CAN someone tell me why it is that, no matter when you turn the TV on, day or night, late or early, it’s always The Bill that’s on?
It might be a preview, it might be the real thing (I wouldn’t know, I never leave it on long enough to find out) but without exception I find myself gazing at a bunch of unlikely British bobbies who are almost as bad at policing as they are at acting.
Is this one of those false phenomena, like when you buy a Volkswagon and suddenly every car on the road seems to be a Volkswagon? But I don’t mean to suggest I like The Bill. I hate it.
Maybe if I hated something else… The Simpsons, maybe… the gods would conspire to ensure it was always the thing that warped into focus when I hit the on button.
True, I don’t watch television much, and I made a vow long ago that I wouldn’t watch any channel on which people tried to persuade me to buy things by yelling at me, so there are many programs I’m — happily — missing. But I can’t avoid The Bill.
Now I’m sure there are lots of people out there who will say: “Why would you want to avoid The Bill – it’s great.”
To them I say: “Pig’s arse!”
The Bill is not great. It’s truly awful. It’s unlikely policemen doing unlikely things (and considering the bizarre things some coppers have to do in the course of their duties that’s a pretty strong claim) and doing it badly.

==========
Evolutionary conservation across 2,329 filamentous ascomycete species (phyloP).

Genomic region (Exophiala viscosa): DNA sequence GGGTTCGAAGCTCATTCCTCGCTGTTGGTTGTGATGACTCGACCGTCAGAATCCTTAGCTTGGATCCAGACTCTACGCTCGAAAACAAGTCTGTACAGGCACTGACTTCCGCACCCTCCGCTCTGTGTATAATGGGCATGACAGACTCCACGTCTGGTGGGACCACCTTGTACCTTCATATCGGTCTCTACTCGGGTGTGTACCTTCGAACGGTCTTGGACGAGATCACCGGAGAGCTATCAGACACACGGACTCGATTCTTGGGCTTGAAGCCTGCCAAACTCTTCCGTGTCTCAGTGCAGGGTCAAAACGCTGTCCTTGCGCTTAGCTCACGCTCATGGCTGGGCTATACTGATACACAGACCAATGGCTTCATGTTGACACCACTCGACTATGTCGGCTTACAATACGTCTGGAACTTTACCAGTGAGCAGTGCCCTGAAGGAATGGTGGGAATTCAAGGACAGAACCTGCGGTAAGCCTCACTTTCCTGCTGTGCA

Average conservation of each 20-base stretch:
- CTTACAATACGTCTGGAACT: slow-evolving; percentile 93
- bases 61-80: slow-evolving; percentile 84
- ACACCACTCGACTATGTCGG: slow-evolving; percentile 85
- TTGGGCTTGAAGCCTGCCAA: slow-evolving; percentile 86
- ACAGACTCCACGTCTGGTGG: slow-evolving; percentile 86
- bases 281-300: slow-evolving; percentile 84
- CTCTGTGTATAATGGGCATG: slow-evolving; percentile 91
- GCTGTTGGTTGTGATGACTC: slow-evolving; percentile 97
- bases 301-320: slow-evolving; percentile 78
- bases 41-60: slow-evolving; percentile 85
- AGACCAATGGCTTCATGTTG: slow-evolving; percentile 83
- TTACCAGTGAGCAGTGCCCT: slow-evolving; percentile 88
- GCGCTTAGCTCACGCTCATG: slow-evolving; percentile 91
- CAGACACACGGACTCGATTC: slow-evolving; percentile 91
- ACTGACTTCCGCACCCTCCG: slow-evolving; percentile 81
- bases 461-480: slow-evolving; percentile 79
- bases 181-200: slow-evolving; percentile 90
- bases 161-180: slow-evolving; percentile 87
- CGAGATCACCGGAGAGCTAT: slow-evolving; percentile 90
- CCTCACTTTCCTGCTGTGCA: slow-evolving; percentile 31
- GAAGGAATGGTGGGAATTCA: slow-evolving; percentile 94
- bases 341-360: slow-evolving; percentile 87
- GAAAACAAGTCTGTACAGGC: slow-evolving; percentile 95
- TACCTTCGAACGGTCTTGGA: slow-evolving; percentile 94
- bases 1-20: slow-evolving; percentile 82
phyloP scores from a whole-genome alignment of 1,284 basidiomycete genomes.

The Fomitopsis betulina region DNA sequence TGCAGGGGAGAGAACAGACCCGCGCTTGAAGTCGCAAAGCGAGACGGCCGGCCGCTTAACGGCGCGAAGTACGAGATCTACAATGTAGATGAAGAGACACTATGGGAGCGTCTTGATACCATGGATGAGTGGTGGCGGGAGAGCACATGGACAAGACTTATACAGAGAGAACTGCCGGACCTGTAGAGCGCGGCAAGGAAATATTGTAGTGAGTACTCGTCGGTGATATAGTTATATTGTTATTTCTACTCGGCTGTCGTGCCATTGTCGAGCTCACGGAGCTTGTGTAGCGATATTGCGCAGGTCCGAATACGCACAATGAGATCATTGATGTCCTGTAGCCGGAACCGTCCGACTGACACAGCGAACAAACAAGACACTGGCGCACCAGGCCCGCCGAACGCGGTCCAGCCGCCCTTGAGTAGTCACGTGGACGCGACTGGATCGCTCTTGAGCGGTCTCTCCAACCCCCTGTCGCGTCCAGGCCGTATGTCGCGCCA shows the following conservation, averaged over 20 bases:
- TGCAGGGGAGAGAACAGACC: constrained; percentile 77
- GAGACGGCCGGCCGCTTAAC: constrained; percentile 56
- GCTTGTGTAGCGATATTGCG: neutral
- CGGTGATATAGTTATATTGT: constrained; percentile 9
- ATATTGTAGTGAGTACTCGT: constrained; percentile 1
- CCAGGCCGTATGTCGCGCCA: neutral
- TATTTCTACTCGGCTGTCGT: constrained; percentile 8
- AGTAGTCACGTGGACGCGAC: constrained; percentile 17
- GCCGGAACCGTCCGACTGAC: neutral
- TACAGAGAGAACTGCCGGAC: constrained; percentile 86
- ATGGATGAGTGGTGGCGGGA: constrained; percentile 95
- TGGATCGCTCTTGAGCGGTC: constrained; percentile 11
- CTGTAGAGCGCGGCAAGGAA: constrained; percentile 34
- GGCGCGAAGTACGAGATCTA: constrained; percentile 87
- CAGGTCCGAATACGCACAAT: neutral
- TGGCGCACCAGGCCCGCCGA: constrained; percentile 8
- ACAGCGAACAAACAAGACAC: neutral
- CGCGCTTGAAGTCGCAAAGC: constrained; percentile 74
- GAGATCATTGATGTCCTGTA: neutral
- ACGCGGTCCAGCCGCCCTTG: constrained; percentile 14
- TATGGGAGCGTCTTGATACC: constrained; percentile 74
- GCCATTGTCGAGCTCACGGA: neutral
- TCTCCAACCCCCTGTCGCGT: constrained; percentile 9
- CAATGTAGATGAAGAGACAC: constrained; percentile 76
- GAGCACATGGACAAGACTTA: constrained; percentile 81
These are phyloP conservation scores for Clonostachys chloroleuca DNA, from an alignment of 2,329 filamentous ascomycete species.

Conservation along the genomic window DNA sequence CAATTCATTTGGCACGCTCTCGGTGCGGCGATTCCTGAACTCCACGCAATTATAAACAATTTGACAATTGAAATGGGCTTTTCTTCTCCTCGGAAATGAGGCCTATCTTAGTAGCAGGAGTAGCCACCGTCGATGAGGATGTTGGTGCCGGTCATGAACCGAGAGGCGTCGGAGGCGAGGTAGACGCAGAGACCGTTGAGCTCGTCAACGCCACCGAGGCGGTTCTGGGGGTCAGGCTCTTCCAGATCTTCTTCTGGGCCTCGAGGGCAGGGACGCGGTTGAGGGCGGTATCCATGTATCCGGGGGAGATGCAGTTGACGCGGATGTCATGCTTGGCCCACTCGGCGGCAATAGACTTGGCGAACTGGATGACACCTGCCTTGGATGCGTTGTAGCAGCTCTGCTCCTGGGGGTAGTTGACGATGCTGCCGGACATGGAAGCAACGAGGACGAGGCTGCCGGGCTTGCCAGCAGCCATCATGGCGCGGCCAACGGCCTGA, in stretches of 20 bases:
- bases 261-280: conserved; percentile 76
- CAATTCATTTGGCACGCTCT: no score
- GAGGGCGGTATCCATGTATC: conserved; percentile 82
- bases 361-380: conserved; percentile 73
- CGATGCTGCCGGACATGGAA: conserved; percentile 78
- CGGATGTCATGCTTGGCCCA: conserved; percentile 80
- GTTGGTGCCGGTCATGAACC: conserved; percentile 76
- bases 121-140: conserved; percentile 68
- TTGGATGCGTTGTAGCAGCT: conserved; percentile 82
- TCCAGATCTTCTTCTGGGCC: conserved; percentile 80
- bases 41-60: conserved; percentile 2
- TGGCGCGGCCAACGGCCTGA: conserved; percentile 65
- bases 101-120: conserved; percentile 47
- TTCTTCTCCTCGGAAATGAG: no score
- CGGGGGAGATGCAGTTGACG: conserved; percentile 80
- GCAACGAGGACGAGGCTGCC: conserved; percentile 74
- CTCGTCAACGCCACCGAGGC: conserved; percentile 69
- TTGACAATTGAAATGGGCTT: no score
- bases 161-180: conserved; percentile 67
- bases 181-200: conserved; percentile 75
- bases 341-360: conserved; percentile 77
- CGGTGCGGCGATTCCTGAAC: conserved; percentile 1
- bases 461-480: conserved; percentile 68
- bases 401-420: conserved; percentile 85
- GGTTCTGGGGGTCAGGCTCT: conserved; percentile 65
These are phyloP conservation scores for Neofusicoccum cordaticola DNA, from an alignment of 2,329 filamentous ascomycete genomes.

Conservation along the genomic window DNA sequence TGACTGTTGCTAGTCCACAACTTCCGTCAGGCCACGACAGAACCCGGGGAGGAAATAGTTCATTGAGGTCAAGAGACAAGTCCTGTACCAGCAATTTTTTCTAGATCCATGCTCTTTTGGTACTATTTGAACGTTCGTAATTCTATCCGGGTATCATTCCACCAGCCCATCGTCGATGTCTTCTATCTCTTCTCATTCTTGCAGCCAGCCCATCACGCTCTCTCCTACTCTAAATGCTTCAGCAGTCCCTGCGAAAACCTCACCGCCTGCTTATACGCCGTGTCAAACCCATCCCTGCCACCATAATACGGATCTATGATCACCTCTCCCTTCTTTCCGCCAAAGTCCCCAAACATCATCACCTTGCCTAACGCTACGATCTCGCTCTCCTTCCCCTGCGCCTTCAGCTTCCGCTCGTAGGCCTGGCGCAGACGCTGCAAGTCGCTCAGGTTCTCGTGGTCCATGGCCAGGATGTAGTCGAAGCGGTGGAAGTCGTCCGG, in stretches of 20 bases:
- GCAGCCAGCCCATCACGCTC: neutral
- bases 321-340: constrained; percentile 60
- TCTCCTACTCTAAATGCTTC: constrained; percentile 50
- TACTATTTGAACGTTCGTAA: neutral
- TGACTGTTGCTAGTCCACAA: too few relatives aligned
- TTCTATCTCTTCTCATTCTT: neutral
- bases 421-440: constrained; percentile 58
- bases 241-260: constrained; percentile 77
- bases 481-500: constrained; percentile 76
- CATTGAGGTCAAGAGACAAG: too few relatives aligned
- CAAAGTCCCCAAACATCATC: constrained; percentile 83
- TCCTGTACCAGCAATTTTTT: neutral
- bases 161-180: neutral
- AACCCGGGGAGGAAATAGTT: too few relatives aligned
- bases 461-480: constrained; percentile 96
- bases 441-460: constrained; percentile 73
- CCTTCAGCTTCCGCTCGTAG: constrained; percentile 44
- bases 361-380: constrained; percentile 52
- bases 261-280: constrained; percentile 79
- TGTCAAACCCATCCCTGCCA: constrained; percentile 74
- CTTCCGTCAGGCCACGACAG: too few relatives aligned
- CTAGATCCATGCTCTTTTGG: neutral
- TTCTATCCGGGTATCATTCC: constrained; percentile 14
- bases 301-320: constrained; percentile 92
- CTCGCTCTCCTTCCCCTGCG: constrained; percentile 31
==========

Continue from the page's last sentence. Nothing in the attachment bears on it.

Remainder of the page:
So why do so many people watch it? And they must, because it occupies a prime time slot on ABC TV (actually on my TV it seems to occupy the entire channel round the clock).
I think it’s optimism; a kind of bizarre hope that soon… in the next five minutes, it’ll get better.
When I think back over the ramshackle course of my life I reckon I must have spent years of it watching awful things on TV in the hope that they’ll get better. But it never happens. A bad program is a bad program and watching it will only make it seem better because your critical faculties gradually grow as numb as a chippy’s thumb.
So, I am giving it up. No more television. There have been times in my life when I have managed without it and I did useful things with my evenings. I built model railways and dolls houses for the kids and I hammered nails into bits of wood or sloshed paint on walls for my wife. I even wrote letters!
Letters, if you’re too young to remember, were a form of communication in which you wrote words on sheets of paper and mailed them to people. In a mailbox. With a slot in it. There was no keyboard involved and you didn’t have to stare at a screen once.
This was in the days when mail was a vital form of communication that involved you sending information to others. It was not, back then, merely the means by which mail-order companies with toweringly bad taste tried to persuade you to buy strange pieces of gymnastic equipment, or indoor water fountains with coloured lights in.
Come to think of it that’s another example of the eternal optimism of the human race: we still flick through these catalogues in the hope that something truly worthwhile will appear.
But, like watching The Bill, it never does.